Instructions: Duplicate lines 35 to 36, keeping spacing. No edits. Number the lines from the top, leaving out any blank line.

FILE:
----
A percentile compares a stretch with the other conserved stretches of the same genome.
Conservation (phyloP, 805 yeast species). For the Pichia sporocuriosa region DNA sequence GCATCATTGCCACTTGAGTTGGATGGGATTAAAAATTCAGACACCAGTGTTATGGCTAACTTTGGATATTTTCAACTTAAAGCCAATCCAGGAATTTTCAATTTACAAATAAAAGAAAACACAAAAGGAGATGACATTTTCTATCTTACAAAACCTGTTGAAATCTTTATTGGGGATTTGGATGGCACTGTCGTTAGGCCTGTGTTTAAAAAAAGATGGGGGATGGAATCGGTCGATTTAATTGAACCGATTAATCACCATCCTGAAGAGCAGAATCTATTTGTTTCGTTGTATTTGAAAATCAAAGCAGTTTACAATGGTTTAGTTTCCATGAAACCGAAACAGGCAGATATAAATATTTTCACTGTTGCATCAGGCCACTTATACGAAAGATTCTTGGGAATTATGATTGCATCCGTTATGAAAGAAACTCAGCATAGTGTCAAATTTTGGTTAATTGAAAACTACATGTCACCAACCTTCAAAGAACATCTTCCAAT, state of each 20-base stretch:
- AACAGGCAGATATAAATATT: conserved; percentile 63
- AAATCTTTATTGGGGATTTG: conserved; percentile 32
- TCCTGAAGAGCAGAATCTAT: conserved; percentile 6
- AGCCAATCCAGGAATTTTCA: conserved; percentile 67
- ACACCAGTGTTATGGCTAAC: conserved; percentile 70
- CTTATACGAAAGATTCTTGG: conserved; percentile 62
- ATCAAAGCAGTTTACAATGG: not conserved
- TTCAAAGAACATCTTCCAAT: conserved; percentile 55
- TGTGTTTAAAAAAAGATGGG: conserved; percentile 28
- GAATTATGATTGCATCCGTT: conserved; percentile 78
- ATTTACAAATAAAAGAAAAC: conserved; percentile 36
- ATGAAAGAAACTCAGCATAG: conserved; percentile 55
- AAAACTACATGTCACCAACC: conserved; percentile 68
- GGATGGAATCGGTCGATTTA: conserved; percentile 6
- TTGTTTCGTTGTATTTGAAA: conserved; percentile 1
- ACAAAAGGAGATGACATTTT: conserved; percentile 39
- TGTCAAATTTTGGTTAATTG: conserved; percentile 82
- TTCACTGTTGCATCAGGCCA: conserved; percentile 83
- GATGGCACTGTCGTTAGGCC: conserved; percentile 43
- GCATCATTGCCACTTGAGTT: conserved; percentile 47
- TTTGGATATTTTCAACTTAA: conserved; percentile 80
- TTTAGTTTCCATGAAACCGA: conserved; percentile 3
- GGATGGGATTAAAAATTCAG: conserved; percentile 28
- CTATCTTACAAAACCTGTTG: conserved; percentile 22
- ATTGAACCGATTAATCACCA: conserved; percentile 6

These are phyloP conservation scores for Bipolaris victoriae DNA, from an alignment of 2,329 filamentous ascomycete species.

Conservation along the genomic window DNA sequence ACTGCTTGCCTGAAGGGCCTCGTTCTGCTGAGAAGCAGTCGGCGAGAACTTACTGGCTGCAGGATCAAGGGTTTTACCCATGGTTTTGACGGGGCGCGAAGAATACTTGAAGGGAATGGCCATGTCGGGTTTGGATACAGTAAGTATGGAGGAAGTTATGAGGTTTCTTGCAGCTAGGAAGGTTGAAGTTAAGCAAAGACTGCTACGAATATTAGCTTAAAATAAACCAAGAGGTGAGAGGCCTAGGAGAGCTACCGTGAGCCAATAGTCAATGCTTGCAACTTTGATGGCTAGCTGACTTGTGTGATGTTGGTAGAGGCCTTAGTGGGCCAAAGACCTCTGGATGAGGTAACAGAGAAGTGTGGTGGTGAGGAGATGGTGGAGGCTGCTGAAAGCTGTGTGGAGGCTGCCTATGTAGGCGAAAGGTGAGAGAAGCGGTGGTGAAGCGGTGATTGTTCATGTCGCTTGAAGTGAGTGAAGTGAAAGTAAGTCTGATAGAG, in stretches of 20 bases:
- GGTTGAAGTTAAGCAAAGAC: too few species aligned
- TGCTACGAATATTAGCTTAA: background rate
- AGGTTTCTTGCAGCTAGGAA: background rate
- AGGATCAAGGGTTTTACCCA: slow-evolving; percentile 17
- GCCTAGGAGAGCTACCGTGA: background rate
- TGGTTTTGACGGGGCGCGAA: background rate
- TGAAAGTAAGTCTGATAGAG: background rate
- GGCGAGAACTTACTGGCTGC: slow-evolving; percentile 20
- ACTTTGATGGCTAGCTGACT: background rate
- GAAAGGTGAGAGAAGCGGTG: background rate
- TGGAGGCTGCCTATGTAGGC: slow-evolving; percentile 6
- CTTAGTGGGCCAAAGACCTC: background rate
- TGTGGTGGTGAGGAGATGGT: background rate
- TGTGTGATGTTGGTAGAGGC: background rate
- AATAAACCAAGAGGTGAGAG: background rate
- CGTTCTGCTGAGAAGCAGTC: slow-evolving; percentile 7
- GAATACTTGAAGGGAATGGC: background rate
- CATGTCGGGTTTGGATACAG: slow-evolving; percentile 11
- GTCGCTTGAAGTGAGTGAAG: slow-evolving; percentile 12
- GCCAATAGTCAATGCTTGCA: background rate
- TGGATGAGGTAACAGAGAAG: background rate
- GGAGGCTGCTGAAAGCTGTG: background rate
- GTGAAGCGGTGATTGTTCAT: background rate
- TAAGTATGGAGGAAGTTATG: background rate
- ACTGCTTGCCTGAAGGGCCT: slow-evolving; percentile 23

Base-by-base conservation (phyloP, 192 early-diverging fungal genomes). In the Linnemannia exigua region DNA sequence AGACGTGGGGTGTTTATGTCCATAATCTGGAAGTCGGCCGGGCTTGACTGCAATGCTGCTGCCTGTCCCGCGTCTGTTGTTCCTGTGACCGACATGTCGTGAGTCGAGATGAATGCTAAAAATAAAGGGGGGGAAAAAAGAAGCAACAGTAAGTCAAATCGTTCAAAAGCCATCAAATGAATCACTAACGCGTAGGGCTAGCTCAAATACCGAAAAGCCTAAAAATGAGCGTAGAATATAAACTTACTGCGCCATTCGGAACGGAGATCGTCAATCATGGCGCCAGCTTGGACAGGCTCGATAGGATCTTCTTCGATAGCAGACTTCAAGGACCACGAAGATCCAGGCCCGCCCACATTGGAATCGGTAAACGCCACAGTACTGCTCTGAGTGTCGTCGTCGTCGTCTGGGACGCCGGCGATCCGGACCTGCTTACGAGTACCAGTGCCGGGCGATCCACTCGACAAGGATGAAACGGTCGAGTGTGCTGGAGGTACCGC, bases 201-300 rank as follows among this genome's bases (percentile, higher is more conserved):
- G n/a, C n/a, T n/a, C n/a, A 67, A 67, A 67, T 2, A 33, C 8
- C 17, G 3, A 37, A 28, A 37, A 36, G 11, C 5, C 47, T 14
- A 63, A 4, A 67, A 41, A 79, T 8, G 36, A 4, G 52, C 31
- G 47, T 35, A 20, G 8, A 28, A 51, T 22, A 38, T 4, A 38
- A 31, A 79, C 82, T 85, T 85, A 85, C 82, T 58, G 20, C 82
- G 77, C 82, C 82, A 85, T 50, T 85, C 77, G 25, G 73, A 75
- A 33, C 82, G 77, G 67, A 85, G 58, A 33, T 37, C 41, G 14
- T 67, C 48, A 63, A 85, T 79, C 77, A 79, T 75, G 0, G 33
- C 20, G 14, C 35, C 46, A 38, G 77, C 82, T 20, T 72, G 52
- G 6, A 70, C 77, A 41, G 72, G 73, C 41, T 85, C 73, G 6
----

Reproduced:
- TGGTTTTGACGGGGCGCGAA: background rate
- TGAAAGTAAGTCTGATAGAG: background rate